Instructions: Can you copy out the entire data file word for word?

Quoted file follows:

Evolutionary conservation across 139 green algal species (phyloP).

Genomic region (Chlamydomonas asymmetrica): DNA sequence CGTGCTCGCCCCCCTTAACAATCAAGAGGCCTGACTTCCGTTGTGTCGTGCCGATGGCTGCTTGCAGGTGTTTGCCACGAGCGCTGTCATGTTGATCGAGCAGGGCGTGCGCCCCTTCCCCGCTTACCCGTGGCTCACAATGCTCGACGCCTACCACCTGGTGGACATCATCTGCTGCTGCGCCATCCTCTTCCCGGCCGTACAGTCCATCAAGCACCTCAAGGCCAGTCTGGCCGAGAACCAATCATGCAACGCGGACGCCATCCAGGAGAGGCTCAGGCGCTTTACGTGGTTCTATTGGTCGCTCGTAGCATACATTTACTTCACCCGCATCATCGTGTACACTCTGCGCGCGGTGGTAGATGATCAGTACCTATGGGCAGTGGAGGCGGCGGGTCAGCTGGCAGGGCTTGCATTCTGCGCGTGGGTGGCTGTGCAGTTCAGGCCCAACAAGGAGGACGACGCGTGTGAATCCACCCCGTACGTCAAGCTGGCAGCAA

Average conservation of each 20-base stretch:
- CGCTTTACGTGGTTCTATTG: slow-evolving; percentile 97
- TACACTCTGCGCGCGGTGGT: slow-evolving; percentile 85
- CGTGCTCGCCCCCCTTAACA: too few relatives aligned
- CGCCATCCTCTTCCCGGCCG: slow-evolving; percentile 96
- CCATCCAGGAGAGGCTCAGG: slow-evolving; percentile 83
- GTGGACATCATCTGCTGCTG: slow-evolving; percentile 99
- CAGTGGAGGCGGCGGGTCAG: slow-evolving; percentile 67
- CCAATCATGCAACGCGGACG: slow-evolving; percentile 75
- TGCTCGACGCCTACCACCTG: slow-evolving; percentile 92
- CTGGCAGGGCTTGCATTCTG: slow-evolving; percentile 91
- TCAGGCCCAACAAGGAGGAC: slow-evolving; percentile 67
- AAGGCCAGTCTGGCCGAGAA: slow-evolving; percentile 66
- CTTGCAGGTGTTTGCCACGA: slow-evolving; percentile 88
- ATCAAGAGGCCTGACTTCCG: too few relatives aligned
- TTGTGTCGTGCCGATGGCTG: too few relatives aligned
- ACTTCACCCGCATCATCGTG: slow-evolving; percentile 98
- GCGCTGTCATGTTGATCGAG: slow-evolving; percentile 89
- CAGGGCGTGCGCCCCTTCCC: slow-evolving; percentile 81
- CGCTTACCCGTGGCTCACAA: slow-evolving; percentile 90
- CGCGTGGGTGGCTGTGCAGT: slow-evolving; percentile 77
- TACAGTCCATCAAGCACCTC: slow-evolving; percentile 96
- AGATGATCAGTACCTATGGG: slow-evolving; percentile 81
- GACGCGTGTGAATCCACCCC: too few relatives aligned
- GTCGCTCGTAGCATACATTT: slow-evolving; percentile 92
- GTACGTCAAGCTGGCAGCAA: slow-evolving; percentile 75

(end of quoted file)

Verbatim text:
Evolutionary conservation across 139 green algal species (phyloP).

Genomic region (Chlamydomonas asymmetrica): DNA sequence CGTGCTCGCCCCCCTTAACAATCAAGAGGCCTGACTTCCGTTGTGTCGTGCCGATGGCTGCTTGCAGGTGTTTGCCACGAGCGCTGTCATGTTGATCGAGCAGGGCGTGCGCCCCTTCCCCGCTTACCCGTGGCTCACAATGCTCGACGCCTACCACCTGGTGGACATCATCTGCTGCTGCGCCATCCTCTTCCCGGCCGTACAGTCCATCAAGCACCTCAAGGCCAGTCTGGCCGAGAACCAATCATGCAACGCGGACGCCATCCAGGAGAGGCTCAGGCGCTTTACGTGGTTCTATTGGTCGCTCGTAGCATACATTTACTTCACCCGCATCATCGTGTACACTCTGCGCGCGGTGGTAGATGATCAGTACCTATGGGCAGTGGAGGCGGCGGGTCAGCTGGCAGGGCTTGCATTCTGCGCGTGGGTGGCTGTGCAGTTCAGGCCCAACAAGGAGGACGACGCGTGTGAATCCACCCCGTACGTCAAGCTGGCAGCAA

Average conservation of each 20-base stretch:
- CGCTTTACGTGGTTCTATTG: slow-evolving; percentile 97
- TACACTCTGCGCGCGGTGGT: slow-evolving; percentile 85
- CGTGCTCGCCCCCCTTAACA: too few relatives aligned
- CGCCATCCTCTTCCCGGCCG: slow-evolving; percentile 96
- CCATCCAGGAGAGGCTCAGG: slow-evolving; percentile 83
- GTGGACATCATCTGCTGCTG: slow-evolving; percentile 99
- CAGTGGAGGCGGCGGGTCAG: slow-evolving; percentile 67
- CCAATCATGCAACGCGGACG: slow-evolving; percentile 75
- TGCTCGACGCCTACCACCTG: slow-evolving; percentile 92
- CTGGCAGGGCTTGCATTCTG: slow-evolving; percentile 91
- TCAGGCCCAACAAGGAGGAC: slow-evolving; percentile 67
- AAGGCCAGTCTGGCCGAGAA: slow-evolving; percentile 66
- CTTGCAGGTGTTTGCCACGA: slow-evolving; percentile 88
- ATCAAGAGGCCTGACTTCCG: too few relatives aligned
- TTGTGTCGTGCCGATGGCTG: too few relatives aligned
- ACTTCACCCGCATCATCGTG: slow-evolving; percentile 98
- GCGCTGTCATGTTGATCGAG: slow-evolving; percentile 89
- CAGGGCGTGCGCCCCTTCCC: slow-evolving; percentile 81
- CGCTTACCCGTGGCTCACAA: slow-evolving; percentile 90
- CGCGTGGGTGGCTGTGCAGT: slow-evolving; percentile 77
- TACAGTCCATCAAGCACCTC: slow-evolving; percentile 96
- AGATGATCAGTACCTATGGG: slow-evolving; percentile 81
- GACGCGTGTGAATCCACCCC: too few relatives aligned
- GTCGCTCGTAGCATACATTT: slow-evolving; percentile 92
- GTACGTCAAGCTGGCAGCAA: slow-evolving; percentile 75